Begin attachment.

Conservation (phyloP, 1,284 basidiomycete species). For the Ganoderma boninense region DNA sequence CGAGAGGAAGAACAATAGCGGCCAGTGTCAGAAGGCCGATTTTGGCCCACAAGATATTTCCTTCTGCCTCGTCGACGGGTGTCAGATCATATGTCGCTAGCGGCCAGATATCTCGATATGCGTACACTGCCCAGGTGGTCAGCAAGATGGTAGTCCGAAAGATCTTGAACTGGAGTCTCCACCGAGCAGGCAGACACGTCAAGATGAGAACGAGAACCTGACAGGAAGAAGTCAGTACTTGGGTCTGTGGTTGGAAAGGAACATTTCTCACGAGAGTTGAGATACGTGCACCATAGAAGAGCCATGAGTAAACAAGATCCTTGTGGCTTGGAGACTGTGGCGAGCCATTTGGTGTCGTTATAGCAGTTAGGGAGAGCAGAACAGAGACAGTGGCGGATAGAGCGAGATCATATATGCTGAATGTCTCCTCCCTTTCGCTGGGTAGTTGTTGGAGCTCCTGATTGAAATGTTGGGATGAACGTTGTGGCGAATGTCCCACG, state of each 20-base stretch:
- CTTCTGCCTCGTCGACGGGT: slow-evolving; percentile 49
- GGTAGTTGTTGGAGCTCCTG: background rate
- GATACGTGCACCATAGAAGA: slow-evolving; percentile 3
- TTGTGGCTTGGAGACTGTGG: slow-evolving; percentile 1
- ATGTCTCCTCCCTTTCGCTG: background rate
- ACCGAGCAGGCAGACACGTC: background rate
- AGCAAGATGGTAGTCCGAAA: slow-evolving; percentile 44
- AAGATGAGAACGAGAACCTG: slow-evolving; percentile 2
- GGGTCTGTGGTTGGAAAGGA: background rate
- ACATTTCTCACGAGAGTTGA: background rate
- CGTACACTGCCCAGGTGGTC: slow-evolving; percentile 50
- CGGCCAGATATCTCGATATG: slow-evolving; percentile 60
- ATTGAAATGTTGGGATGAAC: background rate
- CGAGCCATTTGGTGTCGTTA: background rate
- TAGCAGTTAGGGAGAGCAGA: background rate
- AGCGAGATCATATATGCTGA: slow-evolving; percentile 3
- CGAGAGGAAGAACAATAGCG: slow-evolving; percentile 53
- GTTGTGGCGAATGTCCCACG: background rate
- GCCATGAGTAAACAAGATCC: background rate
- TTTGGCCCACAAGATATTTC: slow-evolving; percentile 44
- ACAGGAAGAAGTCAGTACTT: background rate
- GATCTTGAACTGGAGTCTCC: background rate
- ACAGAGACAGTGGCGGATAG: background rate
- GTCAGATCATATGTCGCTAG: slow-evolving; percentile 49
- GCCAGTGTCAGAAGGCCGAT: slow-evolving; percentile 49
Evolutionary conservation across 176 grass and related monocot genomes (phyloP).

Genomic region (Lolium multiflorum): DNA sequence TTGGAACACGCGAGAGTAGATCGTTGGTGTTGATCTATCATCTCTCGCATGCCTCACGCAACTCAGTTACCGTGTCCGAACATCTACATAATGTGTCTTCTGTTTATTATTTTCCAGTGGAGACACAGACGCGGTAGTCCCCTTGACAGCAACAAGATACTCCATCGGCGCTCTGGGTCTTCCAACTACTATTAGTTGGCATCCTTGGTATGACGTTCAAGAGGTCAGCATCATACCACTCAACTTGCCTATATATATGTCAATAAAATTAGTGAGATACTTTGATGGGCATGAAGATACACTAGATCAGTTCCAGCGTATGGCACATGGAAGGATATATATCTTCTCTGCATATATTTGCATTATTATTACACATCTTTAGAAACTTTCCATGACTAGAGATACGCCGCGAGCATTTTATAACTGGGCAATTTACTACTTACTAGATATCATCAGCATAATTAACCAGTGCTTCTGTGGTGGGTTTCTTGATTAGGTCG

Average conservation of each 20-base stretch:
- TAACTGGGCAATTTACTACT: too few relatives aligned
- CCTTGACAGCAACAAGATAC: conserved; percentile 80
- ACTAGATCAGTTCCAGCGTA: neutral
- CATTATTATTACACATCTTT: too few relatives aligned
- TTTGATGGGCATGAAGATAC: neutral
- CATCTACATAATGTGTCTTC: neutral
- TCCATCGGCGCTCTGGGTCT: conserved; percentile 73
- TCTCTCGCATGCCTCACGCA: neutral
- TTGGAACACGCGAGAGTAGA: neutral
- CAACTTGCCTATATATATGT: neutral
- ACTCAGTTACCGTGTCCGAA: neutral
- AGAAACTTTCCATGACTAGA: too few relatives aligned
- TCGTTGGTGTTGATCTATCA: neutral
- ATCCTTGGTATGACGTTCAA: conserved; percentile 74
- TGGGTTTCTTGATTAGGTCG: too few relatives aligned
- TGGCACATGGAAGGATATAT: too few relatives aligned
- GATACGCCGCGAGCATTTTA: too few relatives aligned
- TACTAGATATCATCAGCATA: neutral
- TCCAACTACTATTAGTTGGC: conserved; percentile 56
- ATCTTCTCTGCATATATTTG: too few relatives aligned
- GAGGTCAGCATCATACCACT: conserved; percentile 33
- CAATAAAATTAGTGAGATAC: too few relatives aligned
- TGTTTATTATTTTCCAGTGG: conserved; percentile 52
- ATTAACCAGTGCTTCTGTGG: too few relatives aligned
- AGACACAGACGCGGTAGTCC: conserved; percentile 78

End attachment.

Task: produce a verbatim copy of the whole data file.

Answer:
Conservation (phyloP, 1,284 basidiomycete species). For the Ganoderma boninense region DNA sequence CGAGAGGAAGAACAATAGCGGCCAGTGTCAGAAGGCCGATTTTGGCCCACAAGATATTTCCTTCTGCCTCGTCGACGGGTGTCAGATCATATGTCGCTAGCGGCCAGATATCTCGATATGCGTACACTGCCCAGGTGGTCAGCAAGATGGTAGTCCGAAAGATCTTGAACTGGAGTCTCCACCGAGCAGGCAGACACGTCAAGATGAGAACGAGAACCTGACAGGAAGAAGTCAGTACTTGGGTCTGTGGTTGGAAAGGAACATTTCTCACGAGAGTTGAGATACGTGCACCATAGAAGAGCCATGAGTAAACAAGATCCTTGTGGCTTGGAGACTGTGGCGAGCCATTTGGTGTCGTTATAGCAGTTAGGGAGAGCAGAACAGAGACAGTGGCGGATAGAGCGAGATCATATATGCTGAATGTCTCCTCCCTTTCGCTGGGTAGTTGTTGGAGCTCCTGATTGAAATGTTGGGATGAACGTTGTGGCGAATGTCCCACG, state of each 20-base stretch:
- CTTCTGCCTCGTCGACGGGT: slow-evolving; percentile 49
- GGTAGTTGTTGGAGCTCCTG: background rate
- GATACGTGCACCATAGAAGA: slow-evolving; percentile 3
- TTGTGGCTTGGAGACTGTGG: slow-evolving; percentile 1
- ATGTCTCCTCCCTTTCGCTG: background rate
- ACCGAGCAGGCAGACACGTC: background rate
- AGCAAGATGGTAGTCCGAAA: slow-evolving; percentile 44
- AAGATGAGAACGAGAACCTG: slow-evolving; percentile 2
- GGGTCTGTGGTTGGAAAGGA: background rate
- ACATTTCTCACGAGAGTTGA: background rate
- CGTACACTGCCCAGGTGGTC: slow-evolving; percentile 50
- CGGCCAGATATCTCGATATG: slow-evolving; percentile 60
- ATTGAAATGTTGGGATGAAC: background rate
- CGAGCCATTTGGTGTCGTTA: background rate
- TAGCAGTTAGGGAGAGCAGA: background rate
- AGCGAGATCATATATGCTGA: slow-evolving; percentile 3
- CGAGAGGAAGAACAATAGCG: slow-evolving; percentile 53
- GTTGTGGCGAATGTCCCACG: background rate
- GCCATGAGTAAACAAGATCC: background rate
- TTTGGCCCACAAGATATTTC: slow-evolving; percentile 44
- ACAGGAAGAAGTCAGTACTT: background rate
- GATCTTGAACTGGAGTCTCC: background rate
- ACAGAGACAGTGGCGGATAG: background rate
- GTCAGATCATATGTCGCTAG: slow-evolving; percentile 49
- GCCAGTGTCAGAAGGCCGAT: slow-evolving; percentile 49
Evolutionary conservation across 176 grass and related monocot genomes (phyloP).

Genomic region (Lolium multiflorum): DNA sequence TTGGAACACGCGAGAGTAGATCGTTGGTGTTGATCTATCATCTCTCGCATGCCTCACGCAACTCAGTTACCGTGTCCGAACATCTACATAATGTGTCTTCTGTTTATTATTTTCCAGTGGAGACACAGACGCGGTAGTCCCCTTGACAGCAACAAGATACTCCATCGGCGCTCTGGGTCTTCCAACTACTATTAGTTGGCATCCTTGGTATGACGTTCAAGAGGTCAGCATCATACCACTCAACTTGCCTATATATATGTCAATAAAATTAGTGAGATACTTTGATGGGCATGAAGATACACTAGATCAGTTCCAGCGTATGGCACATGGAAGGATATATATCTTCTCTGCATATATTTGCATTATTATTACACATCTTTAGAAACTTTCCATGACTAGAGATACGCCGCGAGCATTTTATAACTGGGCAATTTACTACTTACTAGATATCATCAGCATAATTAACCAGTGCTTCTGTGGTGGGTTTCTTGATTAGGTCG

Average conservation of each 20-base stretch:
- TAACTGGGCAATTTACTACT: too few relatives aligned
- CCTTGACAGCAACAAGATAC: conserved; percentile 80
- ACTAGATCAGTTCCAGCGTA: neutral
- CATTATTATTACACATCTTT: too few relatives aligned
- TTTGATGGGCATGAAGATAC: neutral
- CATCTACATAATGTGTCTTC: neutral
- TCCATCGGCGCTCTGGGTCT: conserved; percentile 73
- TCTCTCGCATGCCTCACGCA: neutral
- TTGGAACACGCGAGAGTAGA: neutral
- CAACTTGCCTATATATATGT: neutral
- ACTCAGTTACCGTGTCCGAA: neutral
- AGAAACTTTCCATGACTAGA: too few relatives aligned
- TCGTTGGTGTTGATCTATCA: neutral
- ATCCTTGGTATGACGTTCAA: conserved; percentile 74
- TGGGTTTCTTGATTAGGTCG: too few relatives aligned
- TGGCACATGGAAGGATATAT: too few relatives aligned
- GATACGCCGCGAGCATTTTA: too few relatives aligned
- TACTAGATATCATCAGCATA: neutral
- TCCAACTACTATTAGTTGGC: conserved; percentile 56
- ATCTTCTCTGCATATATTTG: too few relatives aligned
- GAGGTCAGCATCATACCACT: conserved; percentile 33
- CAATAAAATTAGTGAGATAC: too few relatives aligned
- TGTTTATTATTTTCCAGTGG: conserved; percentile 52
- ATTAACCAGTGCTTCTGTGG: too few relatives aligned
- AGACACAGACGCGGTAGTCC: conserved; percentile 78